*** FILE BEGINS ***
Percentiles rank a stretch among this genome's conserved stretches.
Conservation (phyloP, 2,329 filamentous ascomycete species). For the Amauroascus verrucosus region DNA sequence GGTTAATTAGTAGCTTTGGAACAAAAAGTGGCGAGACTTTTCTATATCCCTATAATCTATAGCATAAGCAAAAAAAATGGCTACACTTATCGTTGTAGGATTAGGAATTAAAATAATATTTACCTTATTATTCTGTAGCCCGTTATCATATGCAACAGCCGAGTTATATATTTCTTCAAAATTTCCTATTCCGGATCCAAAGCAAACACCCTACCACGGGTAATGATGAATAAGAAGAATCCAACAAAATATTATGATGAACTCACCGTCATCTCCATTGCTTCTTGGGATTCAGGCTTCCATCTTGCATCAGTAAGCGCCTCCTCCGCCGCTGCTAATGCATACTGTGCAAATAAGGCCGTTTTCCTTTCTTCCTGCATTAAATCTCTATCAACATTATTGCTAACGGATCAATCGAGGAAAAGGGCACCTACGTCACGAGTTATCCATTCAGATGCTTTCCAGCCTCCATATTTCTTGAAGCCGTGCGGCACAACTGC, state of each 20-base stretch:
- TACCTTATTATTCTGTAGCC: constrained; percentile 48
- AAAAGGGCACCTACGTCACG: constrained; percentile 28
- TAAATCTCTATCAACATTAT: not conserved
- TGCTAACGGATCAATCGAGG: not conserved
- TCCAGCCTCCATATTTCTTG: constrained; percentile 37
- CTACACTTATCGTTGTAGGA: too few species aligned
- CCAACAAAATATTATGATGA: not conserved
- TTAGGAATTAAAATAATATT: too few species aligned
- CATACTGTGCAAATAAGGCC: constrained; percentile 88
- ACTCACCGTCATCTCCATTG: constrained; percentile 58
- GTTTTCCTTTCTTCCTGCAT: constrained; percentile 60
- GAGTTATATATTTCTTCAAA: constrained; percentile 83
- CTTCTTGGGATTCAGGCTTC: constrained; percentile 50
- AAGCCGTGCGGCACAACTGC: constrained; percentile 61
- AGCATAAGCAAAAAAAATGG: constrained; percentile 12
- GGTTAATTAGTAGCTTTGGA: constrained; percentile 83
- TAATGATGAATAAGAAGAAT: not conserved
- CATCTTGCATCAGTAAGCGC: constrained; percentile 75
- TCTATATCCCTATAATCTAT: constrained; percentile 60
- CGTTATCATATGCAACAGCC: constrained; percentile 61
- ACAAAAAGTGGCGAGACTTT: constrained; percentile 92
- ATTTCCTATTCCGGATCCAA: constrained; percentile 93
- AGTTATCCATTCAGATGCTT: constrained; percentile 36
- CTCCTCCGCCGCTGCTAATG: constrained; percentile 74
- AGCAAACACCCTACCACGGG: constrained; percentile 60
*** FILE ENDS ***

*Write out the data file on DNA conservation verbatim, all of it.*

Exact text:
Percentiles rank a stretch among this genome's conserved stretches.
Conservation (phyloP, 2,329 filamentous ascomycete species). For the Amauroascus verrucosus region DNA sequence GGTTAATTAGTAGCTTTGGAACAAAAAGTGGCGAGACTTTTCTATATCCCTATAATCTATAGCATAAGCAAAAAAAATGGCTACACTTATCGTTGTAGGATTAGGAATTAAAATAATATTTACCTTATTATTCTGTAGCCCGTTATCATATGCAACAGCCGAGTTATATATTTCTTCAAAATTTCCTATTCCGGATCCAAAGCAAACACCCTACCACGGGTAATGATGAATAAGAAGAATCCAACAAAATATTATGATGAACTCACCGTCATCTCCATTGCTTCTTGGGATTCAGGCTTCCATCTTGCATCAGTAAGCGCCTCCTCCGCCGCTGCTAATGCATACTGTGCAAATAAGGCCGTTTTCCTTTCTTCCTGCATTAAATCTCTATCAACATTATTGCTAACGGATCAATCGAGGAAAAGGGCACCTACGTCACGAGTTATCCATTCAGATGCTTTCCAGCCTCCATATTTCTTGAAGCCGTGCGGCACAACTGC, state of each 20-base stretch:
- TACCTTATTATTCTGTAGCC: constrained; percentile 48
- AAAAGGGCACCTACGTCACG: constrained; percentile 28
- TAAATCTCTATCAACATTAT: not conserved
- TGCTAACGGATCAATCGAGG: not conserved
- TCCAGCCTCCATATTTCTTG: constrained; percentile 37
- CTACACTTATCGTTGTAGGA: too few species aligned
- CCAACAAAATATTATGATGA: not conserved
- TTAGGAATTAAAATAATATT: too few species aligned
- CATACTGTGCAAATAAGGCC: constrained; percentile 88
- ACTCACCGTCATCTCCATTG: constrained; percentile 58
- GTTTTCCTTTCTTCCTGCAT: constrained; percentile 60
- GAGTTATATATTTCTTCAAA: constrained; percentile 83
- CTTCTTGGGATTCAGGCTTC: constrained; percentile 50
- AAGCCGTGCGGCACAACTGC: constrained; percentile 61
- AGCATAAGCAAAAAAAATGG: constrained; percentile 12
- GGTTAATTAGTAGCTTTGGA: constrained; percentile 83
- TAATGATGAATAAGAAGAAT: not conserved
- CATCTTGCATCAGTAAGCGC: constrained; percentile 75
- TCTATATCCCTATAATCTAT: constrained; percentile 60
- CGTTATCATATGCAACAGCC: constrained; percentile 61
- ACAAAAAGTGGCGAGACTTT: constrained; percentile 92
- ATTTCCTATTCCGGATCCAA: constrained; percentile 93
- AGTTATCCATTCAGATGCTT: constrained; percentile 36
- CTCCTCCGCCGCTGCTAATG: constrained; percentile 74
- AGCAAACACCCTACCACGGG: constrained; percentile 60